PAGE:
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Recession hits male workers more

Men are getting laid off at a higher rate than women. One reason may be that male-dominated sectors such as construction, manufacturing and financial services have been hardest hit.

April 03, 2009|Greg Burns

It's a "he-cession" out there and, man, it's brutal.

Today's government employment report is expected to bring bad news about job losses in a tough economy. The pain will be worse, however, for one gender more than the other.

To a much greater extent than in past recessions, men are bearing the brunt.

In December 2007, when the economy started tanking, unemployment ran nearly even at 4.4% for men and 4.3% for women. In February, that tally had shot up to 8.8% for men and 7.3% for women, according to the Bureau of Labor Statistics.

The 1.5-point spread is historic and likely to widen as the overall numbers keep soaring, said Mark Perry, an economist at the University of Michigan in Flint. "I don't see it turning yet."

Job losses in March could be much higher than the consensus forecast of 658,000, Brian Wesbury at First Trust Advisors said. Given shrinking consumption and high inventories, the job market will take longer than usual to recover -- for men more than women, he predicted.

Why the big split between the genders? A bona fide "man-cession" invites all sorts of social theories: Maybe women are cheaper to keep on the payroll because they tend to make less. Maybe women are better communicators, which helps shield them from the ax. Maybe women feel they have more to prove, so they get retained for trying harder.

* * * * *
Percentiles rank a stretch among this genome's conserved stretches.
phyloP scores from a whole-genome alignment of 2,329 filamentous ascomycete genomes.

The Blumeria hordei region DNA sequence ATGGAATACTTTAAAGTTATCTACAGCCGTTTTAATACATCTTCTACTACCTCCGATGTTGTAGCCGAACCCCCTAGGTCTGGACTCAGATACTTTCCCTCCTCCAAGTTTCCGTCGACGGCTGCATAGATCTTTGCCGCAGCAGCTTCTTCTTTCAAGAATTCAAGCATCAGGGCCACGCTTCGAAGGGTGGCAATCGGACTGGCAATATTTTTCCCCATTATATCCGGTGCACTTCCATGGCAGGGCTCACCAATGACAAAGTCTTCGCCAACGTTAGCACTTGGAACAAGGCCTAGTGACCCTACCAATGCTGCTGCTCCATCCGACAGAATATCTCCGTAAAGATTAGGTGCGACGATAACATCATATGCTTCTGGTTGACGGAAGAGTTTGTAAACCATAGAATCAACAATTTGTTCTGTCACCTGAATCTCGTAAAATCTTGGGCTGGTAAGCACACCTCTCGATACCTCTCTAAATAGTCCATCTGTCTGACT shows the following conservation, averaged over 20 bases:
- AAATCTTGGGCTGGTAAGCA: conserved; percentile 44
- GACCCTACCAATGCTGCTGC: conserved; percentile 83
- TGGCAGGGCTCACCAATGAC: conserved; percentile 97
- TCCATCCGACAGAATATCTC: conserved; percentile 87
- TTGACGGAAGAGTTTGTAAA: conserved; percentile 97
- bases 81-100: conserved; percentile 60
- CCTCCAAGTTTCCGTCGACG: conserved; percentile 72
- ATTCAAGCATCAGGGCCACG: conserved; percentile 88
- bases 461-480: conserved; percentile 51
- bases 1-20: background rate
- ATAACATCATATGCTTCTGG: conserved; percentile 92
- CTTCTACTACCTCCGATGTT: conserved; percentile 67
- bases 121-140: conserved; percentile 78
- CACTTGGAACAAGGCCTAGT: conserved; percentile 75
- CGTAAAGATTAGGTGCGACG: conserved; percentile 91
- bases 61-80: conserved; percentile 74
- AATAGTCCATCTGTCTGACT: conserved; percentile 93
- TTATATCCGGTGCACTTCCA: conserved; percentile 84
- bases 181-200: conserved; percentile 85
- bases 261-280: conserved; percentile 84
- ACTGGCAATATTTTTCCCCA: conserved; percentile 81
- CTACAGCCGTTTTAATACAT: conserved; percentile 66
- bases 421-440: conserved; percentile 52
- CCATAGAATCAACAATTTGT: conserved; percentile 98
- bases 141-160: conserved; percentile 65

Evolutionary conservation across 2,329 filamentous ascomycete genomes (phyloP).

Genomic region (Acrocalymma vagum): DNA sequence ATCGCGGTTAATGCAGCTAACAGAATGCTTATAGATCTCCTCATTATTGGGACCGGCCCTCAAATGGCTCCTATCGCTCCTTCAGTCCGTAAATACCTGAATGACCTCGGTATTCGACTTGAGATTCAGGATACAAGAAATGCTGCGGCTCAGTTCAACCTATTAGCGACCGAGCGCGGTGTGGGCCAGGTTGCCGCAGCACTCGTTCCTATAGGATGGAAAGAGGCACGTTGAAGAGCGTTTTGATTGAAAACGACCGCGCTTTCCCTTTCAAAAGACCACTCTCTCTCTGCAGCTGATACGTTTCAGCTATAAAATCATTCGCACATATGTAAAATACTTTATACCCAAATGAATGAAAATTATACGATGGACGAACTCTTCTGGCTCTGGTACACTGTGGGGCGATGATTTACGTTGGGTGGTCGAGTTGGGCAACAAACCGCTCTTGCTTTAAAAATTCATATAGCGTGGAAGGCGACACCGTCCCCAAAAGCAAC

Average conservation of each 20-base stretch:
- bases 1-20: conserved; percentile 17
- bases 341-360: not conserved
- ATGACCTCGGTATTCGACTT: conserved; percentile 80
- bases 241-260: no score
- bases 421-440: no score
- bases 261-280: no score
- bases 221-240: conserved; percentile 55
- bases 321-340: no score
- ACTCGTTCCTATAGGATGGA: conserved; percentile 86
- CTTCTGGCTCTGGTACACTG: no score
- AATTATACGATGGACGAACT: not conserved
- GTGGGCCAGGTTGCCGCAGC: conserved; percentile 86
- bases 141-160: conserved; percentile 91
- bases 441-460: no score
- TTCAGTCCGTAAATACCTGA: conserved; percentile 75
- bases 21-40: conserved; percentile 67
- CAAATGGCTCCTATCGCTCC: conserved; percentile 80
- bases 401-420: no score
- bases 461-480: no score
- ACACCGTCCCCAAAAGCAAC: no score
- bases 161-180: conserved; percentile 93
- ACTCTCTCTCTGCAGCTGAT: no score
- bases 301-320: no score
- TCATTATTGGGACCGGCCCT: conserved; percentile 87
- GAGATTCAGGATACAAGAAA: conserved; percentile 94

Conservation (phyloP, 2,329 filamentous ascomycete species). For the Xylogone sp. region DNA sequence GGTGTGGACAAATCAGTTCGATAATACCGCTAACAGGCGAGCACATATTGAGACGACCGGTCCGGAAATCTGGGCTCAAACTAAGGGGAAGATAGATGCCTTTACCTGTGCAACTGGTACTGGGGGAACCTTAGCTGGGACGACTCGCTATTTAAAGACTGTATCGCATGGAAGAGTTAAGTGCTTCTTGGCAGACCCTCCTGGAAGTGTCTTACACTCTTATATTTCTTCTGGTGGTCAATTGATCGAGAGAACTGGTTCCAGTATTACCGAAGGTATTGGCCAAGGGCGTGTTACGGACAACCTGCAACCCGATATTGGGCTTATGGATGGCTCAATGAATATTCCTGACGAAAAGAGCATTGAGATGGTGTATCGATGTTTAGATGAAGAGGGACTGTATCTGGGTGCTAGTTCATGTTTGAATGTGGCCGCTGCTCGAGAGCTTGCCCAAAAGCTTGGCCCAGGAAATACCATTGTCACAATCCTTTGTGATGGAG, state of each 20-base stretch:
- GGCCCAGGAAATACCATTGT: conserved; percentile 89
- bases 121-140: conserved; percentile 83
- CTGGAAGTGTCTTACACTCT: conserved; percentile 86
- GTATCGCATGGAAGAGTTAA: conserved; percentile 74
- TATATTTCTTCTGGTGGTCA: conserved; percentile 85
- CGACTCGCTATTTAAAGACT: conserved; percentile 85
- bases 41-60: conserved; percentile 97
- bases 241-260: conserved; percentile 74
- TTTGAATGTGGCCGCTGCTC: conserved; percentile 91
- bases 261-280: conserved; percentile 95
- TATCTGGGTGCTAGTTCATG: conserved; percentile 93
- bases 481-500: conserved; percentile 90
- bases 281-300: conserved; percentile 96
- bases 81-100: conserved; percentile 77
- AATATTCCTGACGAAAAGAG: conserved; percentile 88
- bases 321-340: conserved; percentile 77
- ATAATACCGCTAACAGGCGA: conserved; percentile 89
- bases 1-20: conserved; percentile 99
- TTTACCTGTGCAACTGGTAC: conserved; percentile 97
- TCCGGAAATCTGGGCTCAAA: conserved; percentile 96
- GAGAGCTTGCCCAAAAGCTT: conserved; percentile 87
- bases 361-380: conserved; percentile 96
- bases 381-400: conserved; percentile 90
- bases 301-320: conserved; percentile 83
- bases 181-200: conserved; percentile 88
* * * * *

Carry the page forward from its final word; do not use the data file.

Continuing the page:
To hear economist Perry tell it, two factors far outweigh those theories.

This recession started with a crash in the housing market, and construction is about as male-dominated as it gets: 88%, Perry says. Manufacturing also took a dive: It's 70% male. The male bastions of the financial-service sector got whacked too: Testosterone-heavy trading desks ain't what they used to be, post credit crunch.

Meanwhile, practically the only major sectors holding their own are education and healthcare, which run 77% female combined. "Those differences account for quite a bit of it," Perry said.

The other big difference: higher education.

Since 1981, women have earned far more bachelor's degrees, collecting 135 for every 100 awarded to men, Perry said. At the master's level, the "degree gap" is an even wider 150 to 100. Because unemployment among college graduates stands at 4.1%, less than half the rate of high-school grads, those sheepskins count.

And with so many more men getting pink slips -- a misnomer, these days -- women will make up a rising share of the labor force.

Counting farm labor and the self-employed, working men outnumber women by about 10 million. It's not 50-50, but it's moving that way.

So with women making such dramatic gains, their numbers in business leadership must be skyrocketing too, right? Yeah, right.

For more than a decade, the Chicago Network has tallied local movers and shakers by gender, and the needle has essentially gone nowhere. The nonprofit research group Catalyst has found much the same on a national level.

"For reasons that are subjective," said Network leader Amy Osler, "it's like climbing straight up an ice mountain."

All that higher education and the economic devastation of traditional male strongholds won't make much difference in cracking a "really prevalent" glass ceiling, said Jenny Hoobler, an assistant professor at the University of Illinois at Chicago's College of Business Administration.

"As far as leadership, it doesn't translate," Hoobler said. "Women don't ascend to the top ranks."

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Burns writes for Tribune newspapers

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